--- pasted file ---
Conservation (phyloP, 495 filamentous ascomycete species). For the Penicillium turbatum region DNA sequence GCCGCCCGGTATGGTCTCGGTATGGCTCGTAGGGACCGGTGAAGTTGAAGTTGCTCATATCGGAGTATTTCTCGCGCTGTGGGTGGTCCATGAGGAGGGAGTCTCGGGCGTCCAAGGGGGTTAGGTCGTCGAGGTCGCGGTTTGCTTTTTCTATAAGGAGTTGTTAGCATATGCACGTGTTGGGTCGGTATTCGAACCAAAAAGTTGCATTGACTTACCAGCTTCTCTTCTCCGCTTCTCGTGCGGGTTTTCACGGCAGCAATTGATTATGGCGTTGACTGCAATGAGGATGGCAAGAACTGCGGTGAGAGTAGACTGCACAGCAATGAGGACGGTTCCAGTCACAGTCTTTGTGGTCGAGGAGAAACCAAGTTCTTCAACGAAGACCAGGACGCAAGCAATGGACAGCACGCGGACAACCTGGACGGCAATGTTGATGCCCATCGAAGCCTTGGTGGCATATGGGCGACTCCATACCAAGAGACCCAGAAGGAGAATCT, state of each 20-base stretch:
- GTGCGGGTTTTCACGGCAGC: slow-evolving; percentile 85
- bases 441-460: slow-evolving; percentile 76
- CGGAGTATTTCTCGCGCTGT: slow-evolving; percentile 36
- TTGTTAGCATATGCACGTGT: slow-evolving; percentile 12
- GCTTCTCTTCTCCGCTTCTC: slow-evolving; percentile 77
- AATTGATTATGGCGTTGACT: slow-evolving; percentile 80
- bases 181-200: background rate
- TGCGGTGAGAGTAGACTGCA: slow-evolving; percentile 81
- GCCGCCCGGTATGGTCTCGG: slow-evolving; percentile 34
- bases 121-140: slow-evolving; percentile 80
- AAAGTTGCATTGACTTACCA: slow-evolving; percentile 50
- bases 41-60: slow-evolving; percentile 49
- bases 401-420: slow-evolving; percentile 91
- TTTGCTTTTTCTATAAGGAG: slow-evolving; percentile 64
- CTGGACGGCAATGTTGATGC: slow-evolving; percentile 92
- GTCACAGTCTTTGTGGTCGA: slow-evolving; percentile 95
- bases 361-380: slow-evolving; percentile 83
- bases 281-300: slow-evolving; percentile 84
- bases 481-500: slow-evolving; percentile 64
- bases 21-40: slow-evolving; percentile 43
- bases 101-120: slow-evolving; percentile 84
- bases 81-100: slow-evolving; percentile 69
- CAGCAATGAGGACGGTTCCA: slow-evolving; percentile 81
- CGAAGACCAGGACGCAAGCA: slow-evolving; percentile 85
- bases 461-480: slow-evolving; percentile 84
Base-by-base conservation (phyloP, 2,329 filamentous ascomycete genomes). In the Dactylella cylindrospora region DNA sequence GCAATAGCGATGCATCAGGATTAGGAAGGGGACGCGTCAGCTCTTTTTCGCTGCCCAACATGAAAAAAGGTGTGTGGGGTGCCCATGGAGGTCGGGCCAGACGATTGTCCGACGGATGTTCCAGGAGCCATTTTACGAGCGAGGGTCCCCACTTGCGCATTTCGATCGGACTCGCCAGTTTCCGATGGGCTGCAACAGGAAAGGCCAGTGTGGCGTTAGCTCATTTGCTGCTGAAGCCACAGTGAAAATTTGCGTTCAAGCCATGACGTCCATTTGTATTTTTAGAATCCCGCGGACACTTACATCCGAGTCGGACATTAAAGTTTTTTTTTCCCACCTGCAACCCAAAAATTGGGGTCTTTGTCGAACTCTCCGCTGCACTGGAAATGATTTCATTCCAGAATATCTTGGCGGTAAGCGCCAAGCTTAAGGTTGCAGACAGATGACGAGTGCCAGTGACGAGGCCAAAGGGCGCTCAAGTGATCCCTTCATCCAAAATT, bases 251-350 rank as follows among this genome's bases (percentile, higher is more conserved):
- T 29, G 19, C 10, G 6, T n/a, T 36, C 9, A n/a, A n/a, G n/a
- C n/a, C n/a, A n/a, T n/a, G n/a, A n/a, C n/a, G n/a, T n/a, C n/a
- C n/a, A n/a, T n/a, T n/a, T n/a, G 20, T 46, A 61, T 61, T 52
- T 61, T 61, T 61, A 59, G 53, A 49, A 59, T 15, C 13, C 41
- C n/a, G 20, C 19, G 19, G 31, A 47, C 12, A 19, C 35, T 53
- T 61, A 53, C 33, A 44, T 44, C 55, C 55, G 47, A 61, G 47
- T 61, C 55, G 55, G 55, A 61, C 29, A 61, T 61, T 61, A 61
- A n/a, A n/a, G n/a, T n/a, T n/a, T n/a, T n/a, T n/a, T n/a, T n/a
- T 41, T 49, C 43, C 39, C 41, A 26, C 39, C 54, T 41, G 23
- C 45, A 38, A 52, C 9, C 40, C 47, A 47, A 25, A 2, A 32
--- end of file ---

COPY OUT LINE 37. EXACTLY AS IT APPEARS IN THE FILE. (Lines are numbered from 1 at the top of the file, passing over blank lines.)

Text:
- C 45, A 38, A 52, C 9, C 40, C 47, A 47, A 25, A 2, A 32